It is high time Stefan Szolc-Rogoziński was granted his rightful place in Polish history. Bolesław Prus compared him to the great Polish traveler Paweł Edmund Strzelecki, and Sienkiewicz’s opinion was that his journeys recalled the voyages of Julius Verne’s books.
Few people know the history of Stefan Szolc-Rogoziński, the greatest African explorer of the 19th century. He is hardly known in Kalisz, where he was born and grew up, in Poland as a whole or beyond its borders. His dream was to create a Polish village in Africa, with which he wanted to underline the subjectivity of our country on the international arena. This dream was not only brave but also unenforceable because of the reality of the geopolitics of the 19th Century and the difficult situation in Poland following the January Uprising. But Rogoziński‘s work earned him a place among history’s great explorers.
Renowned but forgotten
How did he develop such a fascination for Africa? Maps of 19th Century Africa, showed a blank space between Niger and Congo and it became his life’s mission to find out all he could about the area. At the tender age of 21, Rogoziński organized an expedition with the support of Benedykt Tyszkiewicz, Konstanty Branicki and Filip Sulimierski. And so, on December 13, 1882, his ship, the Łucja Małgorzata, set sail from Le Havre heading for the Cameroonian land. The travellers bought a part of the island of Mondoleh near Victoria city on which in a short period of time their base was established.
Nearly two years of explorations resulted in a long list of discoveries and scientific research but the political situation of that time conspired to ensure that the discoveries of the Polish explorer were to be forgotten. After returning from Cameroon, Rogoziński gave lectures in Poland and abroad. He was admitted to the Royal Geographical Society in London and was a star in Warsaw and Paris social circles. Unfortunately, many adverse coincidences resulted in his premature death at the early age of 35.
In the footsteps of the great explorer
In 2013, about 120 years after his death, Rogoziński’s grave was rediscovered in the municipal cemetery in Bagneux near Paris. Very little remains, not even a headstone or marker. Interestingly, the discovery coincided with the expedition “Cameroon 2014” which started on the New Year’s Eve 2013 and went to Cameroon, Gabon and Equatorial Guinea. Its purpose was to reach places discovered by Polish explorers of the 19th Century.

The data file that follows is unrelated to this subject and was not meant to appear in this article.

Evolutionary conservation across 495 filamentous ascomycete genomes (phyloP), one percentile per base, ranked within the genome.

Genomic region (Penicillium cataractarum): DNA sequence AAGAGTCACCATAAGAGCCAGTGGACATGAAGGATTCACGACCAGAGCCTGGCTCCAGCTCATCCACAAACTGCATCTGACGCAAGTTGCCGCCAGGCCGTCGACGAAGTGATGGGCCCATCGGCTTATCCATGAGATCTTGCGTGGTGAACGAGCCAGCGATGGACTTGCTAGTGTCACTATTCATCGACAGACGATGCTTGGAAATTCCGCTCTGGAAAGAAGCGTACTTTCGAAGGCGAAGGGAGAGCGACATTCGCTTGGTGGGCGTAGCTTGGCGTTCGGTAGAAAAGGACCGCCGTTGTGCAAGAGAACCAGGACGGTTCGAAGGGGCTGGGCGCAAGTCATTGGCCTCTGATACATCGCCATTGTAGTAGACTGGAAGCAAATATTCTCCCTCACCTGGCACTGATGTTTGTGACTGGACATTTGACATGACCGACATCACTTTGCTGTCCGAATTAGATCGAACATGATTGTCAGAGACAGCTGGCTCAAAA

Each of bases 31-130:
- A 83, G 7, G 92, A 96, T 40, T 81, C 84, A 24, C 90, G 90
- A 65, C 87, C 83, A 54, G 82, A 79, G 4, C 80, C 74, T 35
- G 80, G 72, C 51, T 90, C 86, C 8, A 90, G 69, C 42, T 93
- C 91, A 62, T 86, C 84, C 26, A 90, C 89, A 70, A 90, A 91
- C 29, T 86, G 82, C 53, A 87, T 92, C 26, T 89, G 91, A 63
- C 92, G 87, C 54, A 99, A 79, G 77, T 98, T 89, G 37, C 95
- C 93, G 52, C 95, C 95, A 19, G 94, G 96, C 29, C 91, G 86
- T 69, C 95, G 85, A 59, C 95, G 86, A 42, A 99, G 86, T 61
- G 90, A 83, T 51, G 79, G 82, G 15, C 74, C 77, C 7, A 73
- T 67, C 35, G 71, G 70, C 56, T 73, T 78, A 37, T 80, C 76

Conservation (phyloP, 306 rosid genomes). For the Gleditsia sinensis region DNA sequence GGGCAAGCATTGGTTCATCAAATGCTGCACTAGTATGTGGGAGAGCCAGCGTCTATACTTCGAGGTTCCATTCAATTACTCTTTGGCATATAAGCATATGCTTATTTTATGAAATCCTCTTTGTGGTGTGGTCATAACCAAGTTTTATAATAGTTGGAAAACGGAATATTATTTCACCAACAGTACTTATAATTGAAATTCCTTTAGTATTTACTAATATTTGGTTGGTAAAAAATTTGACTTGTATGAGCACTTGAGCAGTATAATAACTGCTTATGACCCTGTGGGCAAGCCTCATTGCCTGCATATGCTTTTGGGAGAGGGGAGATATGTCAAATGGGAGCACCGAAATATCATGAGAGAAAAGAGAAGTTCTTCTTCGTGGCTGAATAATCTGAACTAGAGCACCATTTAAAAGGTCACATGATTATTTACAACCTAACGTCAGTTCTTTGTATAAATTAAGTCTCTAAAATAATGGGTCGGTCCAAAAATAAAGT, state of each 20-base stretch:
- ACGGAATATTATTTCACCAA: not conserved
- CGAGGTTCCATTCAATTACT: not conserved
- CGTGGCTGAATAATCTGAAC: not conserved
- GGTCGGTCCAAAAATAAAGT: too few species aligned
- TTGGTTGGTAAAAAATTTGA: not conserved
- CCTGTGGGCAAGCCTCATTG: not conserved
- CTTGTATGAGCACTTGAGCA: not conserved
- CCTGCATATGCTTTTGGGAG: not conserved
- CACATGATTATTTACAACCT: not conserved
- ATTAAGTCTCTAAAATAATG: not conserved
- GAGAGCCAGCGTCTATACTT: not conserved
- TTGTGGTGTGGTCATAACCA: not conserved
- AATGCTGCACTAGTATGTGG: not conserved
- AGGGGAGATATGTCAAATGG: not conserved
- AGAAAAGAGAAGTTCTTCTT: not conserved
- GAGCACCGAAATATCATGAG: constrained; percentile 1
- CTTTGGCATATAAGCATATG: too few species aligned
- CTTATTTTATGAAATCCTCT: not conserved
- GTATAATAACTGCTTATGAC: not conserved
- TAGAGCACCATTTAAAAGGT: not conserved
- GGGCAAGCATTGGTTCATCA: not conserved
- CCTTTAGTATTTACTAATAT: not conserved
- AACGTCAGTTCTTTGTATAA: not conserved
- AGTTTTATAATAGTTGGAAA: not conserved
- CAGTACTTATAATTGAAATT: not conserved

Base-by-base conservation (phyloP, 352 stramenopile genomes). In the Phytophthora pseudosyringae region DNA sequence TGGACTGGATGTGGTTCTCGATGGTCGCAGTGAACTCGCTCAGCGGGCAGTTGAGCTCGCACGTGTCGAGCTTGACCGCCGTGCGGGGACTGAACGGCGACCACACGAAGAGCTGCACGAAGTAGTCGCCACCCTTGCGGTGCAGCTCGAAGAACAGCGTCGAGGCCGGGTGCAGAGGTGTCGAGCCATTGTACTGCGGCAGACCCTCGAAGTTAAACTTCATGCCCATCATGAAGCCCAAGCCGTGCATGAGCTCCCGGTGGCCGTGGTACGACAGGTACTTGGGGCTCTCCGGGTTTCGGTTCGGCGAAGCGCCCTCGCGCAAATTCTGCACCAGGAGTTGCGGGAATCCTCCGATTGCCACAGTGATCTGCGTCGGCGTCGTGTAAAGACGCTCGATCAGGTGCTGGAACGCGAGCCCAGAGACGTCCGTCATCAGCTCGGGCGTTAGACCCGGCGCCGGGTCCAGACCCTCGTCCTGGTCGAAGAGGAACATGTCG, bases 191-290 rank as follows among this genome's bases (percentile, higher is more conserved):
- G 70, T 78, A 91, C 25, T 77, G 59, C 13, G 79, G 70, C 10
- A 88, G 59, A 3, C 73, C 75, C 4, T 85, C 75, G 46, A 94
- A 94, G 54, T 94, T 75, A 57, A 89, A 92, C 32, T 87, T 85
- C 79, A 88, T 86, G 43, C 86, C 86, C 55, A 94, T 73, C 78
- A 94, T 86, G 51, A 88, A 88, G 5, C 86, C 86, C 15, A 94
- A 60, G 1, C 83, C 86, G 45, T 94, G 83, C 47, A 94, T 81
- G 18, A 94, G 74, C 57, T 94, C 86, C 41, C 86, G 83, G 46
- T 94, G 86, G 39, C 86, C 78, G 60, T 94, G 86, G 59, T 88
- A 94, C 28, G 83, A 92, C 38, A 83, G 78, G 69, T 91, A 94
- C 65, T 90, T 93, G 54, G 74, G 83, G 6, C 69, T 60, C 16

On 29th January 2016 the next expedition – “Expédition Africaine Rogoziński – Vivat Polonia 2016” sets off, carrying on from the mission of two years before. The expedition will trace Rogoziński’s journey through Cameroon, Nigeria, the Ivory Coast and Liberia and this time will be led by Maciej Klósak.
A phenomenon of Rogoziński
An interesting aspect of the importance of Szolc-Rogoziński is how determinedly patriotic he remained – an attribute which was not commonplace at the time. He eschewed the money and support of international institutions so that his exploration, however risky, would remain Polish, and not Russian, German or Italian.
Rogoziński faced that risk and surely if the outcome of the Berlin Conference of 1884-85 had been different, his mission would have been a Polish success. Rogoziński was a phenomenon among explorers and travelers of the 19th Century for other reasons: he did not invade, murder, did not lead an army and the natives welcomed him as a friend and put their fate in his hands. Szolc-Rogoziński is not simply a historic figure but also an example of a young man – an idealist but also pragmatic, a visionary and a patriot who would inspire a new generation. No need to look afar for good examples when the best are so close to us.